The SwissCube Telescope
SwissCube’s science objective is to measure the airglow emission in the upper atmosphere at about 100 km altitude to:
- Demonstrate the feasibility of using airglow as a basis for a low-cost earth sensor.
- Validate the established airglow model or bring additional information about airglow dependence on latitude, altitude and local solar time.
To achieve that scientific goal, a small telescope was built (length of 4.5 cm) which looks at the near-infrared (IR) product of the airglow. The airglow is seen as an emission of light in the green and near-infrared spectral regions. These emissions are due to the recombination of oxygen atoms (2 O into O2), which have been dissociated by the UV light of the Sun. The near-IR emission is actually the most intense.
SwissCube has very tight volume and mass constraints, as defined by the CubeSat standard (cubesat.calpoly.edu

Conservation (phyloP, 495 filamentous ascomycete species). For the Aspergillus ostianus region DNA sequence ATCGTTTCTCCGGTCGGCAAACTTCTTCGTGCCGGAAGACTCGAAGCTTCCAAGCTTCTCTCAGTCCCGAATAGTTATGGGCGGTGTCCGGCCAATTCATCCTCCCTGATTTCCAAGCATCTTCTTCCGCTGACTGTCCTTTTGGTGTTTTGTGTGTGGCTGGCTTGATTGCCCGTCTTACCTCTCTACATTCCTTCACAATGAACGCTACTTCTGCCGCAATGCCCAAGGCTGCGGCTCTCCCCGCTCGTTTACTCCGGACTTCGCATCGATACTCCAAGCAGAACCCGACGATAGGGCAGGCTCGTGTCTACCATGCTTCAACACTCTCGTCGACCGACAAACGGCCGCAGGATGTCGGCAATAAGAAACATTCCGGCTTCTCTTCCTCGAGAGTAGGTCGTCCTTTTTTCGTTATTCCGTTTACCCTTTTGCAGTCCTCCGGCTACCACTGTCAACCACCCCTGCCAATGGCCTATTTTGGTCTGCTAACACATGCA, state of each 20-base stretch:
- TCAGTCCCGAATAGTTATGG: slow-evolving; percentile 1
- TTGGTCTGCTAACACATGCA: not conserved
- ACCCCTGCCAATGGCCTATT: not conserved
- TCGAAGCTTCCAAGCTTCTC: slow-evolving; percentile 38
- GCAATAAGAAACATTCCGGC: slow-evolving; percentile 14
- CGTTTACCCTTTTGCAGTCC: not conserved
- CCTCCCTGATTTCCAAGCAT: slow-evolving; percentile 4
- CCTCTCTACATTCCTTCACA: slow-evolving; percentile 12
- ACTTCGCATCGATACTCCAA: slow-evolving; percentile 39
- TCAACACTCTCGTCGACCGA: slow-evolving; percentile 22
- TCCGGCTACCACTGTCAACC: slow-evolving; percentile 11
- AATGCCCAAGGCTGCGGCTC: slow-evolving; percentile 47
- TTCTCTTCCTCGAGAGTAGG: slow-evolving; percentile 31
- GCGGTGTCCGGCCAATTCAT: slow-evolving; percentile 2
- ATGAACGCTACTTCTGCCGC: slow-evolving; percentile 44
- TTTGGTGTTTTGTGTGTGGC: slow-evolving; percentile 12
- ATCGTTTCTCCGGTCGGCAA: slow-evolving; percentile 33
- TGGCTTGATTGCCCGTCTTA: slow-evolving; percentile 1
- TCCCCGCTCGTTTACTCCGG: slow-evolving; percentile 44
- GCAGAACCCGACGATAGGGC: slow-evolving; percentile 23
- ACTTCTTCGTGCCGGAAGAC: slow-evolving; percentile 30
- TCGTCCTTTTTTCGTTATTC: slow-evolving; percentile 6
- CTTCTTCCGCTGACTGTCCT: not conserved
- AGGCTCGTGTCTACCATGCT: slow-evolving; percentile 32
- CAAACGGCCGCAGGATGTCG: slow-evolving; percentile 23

). Thus the SwissCube telescope had to fit within the following physical and electrical constraints:
- Volume: 30 x 30 x 65 mm3 for the optics; 80 x 35 x 15 mm3 for the payload board
- Mass: < 50 g
- Power consumption: 8 mW when no science observations are performed; < 450 mW during science observations.
The design was performed by the academic partner HES-SO/HEIG-VD
and the EPFL/LMTS
. It consists of a triplet lens design with off-the-shelf components (see Figures 4,5,6)
, a baffle for a solar exclusion angle of 30°, with an attenuation factor of 10-4, and a filter with a central wavelength at 767 nm and a bandwidth of 20 nm. The Field of View of the telescope is 18.8° x 25°, and the resolution of each pixel is 0.16°. Each image is 188 x 120 pixels, and is around 180 kbits (22 KiB). It takes about 5 minutes to download a full image at our downlink rate of 1.2 kbps.
Figure 4. SwissCube's optical design.
Figure 5. SwissCube's telescope design.
Figure 6. SwissCube's telescope (45 mm length).